Late at the featured table of the 2008 WSOP main event, Cristian Dragomir raises pre-flop with 10-4 suited, a hand he had been playing with success all day. Phil Hellmuth has A-K and re-raises. Drogomir calls and the flop comes 10 high. Phil checks and folds when Dragomir bets $300,000. Hellmuth thinks Dragomir has A-Q but when Dragomir shows his 10-4, Hellmuth loses his cool. He throws a tantrum and calls repeatedly calls Dragomir an “idiot!” This is one of the Poker Brat’s best implosions.
#2. One Of The Greatest Bluffs Of All-Time
We’re heads with Ryan Daut and Isaac Haxton in a World Poker Tour event. With a 2-1 chip lead, Daut has a 7-5 offsuit and calls. Haxton is in the big blind and checks with 3-2. The flop is A-Q-4, giving Haxton a possible straight. He checks. Ryan bets and Haxton calls. The turn is a K. Both check and a Q shows up on the river. Isaac bluffs big with a $700,000 bet into the $1 million pot. Daut re-raises it to $2 million with just a 7 high! Haxton has the two worst possible cards he can hold in his hand and he looks sick as he thinks about his next move. Unbelievably he moves all-in with his 3-2!! Daut instantly folds and gives up the pot in one of the greatest bluffs you’ll ever see!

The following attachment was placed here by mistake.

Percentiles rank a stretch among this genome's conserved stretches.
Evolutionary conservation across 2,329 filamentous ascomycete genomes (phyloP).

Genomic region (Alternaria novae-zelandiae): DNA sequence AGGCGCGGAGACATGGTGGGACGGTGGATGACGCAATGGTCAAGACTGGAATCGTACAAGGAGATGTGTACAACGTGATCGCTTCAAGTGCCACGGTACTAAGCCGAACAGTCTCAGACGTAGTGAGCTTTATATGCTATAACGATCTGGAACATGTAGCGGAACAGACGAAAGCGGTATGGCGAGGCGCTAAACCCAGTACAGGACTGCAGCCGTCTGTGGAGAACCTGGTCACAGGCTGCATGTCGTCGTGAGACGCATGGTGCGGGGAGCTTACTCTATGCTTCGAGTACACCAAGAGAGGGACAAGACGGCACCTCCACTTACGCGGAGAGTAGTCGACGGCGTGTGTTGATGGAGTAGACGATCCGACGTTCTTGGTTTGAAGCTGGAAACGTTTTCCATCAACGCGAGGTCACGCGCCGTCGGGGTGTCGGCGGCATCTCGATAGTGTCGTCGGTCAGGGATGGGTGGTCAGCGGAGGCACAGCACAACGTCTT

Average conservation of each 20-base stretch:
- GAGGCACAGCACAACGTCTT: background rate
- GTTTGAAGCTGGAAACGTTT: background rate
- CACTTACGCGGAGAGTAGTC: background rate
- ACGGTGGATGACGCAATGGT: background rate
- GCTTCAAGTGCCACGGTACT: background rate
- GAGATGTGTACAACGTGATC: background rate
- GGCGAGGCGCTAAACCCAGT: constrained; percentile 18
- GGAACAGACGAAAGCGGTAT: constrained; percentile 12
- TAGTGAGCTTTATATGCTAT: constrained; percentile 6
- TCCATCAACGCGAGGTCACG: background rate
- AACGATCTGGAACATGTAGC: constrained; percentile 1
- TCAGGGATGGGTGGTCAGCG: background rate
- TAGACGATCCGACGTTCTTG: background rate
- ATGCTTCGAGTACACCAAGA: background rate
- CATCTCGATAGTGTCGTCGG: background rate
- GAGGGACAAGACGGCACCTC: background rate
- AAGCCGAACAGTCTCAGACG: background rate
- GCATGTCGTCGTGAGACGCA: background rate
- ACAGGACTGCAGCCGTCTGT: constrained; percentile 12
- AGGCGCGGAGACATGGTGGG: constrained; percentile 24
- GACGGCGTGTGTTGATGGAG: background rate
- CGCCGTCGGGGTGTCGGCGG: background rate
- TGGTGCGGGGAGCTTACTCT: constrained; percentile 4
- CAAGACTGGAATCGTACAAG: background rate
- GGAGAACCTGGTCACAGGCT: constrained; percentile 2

#1. The Hand That Changed Poker
Nowadays, poker is all over TV, but little more than a decade ago, poker still hadn’t gone mainstream. That all changed when Chris Moneymaker, a total unknown, won the 2003 World Series of Poker. Unable to afford the $10,000 buy-in, Moneymaker won his entry to the prestigious tournament through a smaller satellite tournament on PokerStars for $40. His WSOP journey was covered on ESPN and captivated millions of people who got to watch him beat the best poker players in the world at their own game. His eventual win gave hope to anyone watching that they too could win against professional players. Want proof that the popularity of poker skyrocketed after the tournament? Over the next two years, the grand prize at the WSOP increased from $2.5 million in 2003 to $5.0 and $7.5 million, and weekly poker tournaments began to get constant coverage across major television stations around the world.
In this final hand of the 2003 WSOP, Moneymaker makes a full house to defeat top pro Sam Farha and capture the multi-million dollar grand prize and a gold bracelet.